So, in appealing to my “constituencies”, I’ve got to walk a tightrope of assuring parents, educators, etc. that my programming will have educational benefits to kids while, at the same time, marketing the programming to kids as something fun. It’s a common challenge for anyone who is a youth-advocate, but it is easier in a community which already rallies around its library, and in which children come from backgrounds which value reading. Several families in my community do have these values, and their children are the ones which attend my programs (as their schedules permit), but there is still much less turnout at my programs than I would like, so I still have to work hard at community outreach – again, often on my own time.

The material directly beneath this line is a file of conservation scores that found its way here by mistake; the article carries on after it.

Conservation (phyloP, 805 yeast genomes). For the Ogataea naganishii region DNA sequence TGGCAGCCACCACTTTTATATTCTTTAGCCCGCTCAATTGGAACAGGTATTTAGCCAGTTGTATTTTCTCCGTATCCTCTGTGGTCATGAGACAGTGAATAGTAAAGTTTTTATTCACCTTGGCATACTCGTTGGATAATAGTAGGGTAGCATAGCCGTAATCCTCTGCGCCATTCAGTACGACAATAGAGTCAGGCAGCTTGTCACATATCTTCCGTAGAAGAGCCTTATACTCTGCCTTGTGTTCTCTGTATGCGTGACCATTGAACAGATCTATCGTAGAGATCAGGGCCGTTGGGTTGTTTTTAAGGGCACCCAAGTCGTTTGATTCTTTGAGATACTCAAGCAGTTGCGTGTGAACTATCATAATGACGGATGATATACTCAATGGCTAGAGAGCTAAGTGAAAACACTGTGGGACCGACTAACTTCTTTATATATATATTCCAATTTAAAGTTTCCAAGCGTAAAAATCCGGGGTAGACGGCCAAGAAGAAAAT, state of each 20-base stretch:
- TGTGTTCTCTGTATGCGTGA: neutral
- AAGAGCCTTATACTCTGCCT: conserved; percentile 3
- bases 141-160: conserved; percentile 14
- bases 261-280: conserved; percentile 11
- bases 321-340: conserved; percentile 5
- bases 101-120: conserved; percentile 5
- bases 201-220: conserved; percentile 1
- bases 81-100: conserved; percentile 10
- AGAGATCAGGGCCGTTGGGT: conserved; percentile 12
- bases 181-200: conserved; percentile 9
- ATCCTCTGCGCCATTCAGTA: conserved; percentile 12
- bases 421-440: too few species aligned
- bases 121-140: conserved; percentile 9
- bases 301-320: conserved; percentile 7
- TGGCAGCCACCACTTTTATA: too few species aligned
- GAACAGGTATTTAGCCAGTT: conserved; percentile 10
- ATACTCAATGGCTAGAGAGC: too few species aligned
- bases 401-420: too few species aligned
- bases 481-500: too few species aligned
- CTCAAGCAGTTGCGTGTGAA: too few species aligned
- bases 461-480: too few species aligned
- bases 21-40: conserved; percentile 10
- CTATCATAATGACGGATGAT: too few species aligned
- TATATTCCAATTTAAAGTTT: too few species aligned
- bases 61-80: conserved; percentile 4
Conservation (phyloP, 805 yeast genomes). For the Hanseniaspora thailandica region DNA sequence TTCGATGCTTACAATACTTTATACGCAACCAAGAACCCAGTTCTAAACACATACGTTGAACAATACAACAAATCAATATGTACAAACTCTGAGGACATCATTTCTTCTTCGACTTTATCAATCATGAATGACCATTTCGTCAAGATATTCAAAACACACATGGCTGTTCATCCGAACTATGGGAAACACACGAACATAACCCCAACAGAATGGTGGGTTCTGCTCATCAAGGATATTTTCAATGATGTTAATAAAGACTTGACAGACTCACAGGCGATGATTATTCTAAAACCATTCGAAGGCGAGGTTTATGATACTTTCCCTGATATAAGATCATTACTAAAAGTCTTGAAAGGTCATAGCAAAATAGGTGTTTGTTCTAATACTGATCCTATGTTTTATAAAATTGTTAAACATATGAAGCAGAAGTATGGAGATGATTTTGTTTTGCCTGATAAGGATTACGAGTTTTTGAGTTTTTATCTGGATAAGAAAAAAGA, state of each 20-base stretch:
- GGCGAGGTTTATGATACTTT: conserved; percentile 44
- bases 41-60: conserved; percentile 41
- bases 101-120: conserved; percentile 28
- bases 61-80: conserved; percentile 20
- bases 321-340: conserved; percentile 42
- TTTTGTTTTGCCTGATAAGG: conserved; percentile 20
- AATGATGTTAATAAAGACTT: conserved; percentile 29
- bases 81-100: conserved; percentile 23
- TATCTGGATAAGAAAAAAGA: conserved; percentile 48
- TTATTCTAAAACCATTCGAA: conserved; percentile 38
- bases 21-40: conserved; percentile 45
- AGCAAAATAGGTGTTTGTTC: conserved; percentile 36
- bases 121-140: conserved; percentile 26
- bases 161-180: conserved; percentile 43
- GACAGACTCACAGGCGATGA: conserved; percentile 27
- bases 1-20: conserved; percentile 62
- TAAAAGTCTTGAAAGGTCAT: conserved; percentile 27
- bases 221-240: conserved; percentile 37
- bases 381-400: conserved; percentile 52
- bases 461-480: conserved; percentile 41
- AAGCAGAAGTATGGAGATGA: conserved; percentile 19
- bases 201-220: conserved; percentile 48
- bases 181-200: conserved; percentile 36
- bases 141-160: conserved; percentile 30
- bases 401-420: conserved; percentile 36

I don’t fault my administration for the fact that I’m working with so little time and other resources – rather, in my case, as a public servant, “managing up” means influencing the community I serve to take an active interest in the library. In turn, I hope that they also will realize the value of managing up by getting more involved in community organizations like the library, perhaps lobbying city hall for an elected, rather than appointed library board, and forming a Friends of the Library group so that we can raise some much-needed funds for our facilities as well as our collections and programs. On the other hand, I fully know how lucky am – and worry and apologize in advance over how elitist I may seem in my comments – I want to do the right thing by the people I serve, but I know my ideas about reading, inquiry and contemplation are not popular ones in today’s culture, and especially not with people struggling to get through each day who probably genuinely see value in pop-culture (video games, reality TV, cheesy romance novels, etc.) as a brief escape. I like “escape” sometimes too – who doesn’t, but in addition, I have TIME to think and to reflect, to plan – and to rest and recoup right now, but too many people are not so lucky – they’re struggling to make ends meet. The time-committment for “escape” is much less than the time-committment needed for reflecting, planning, contemplating, etc.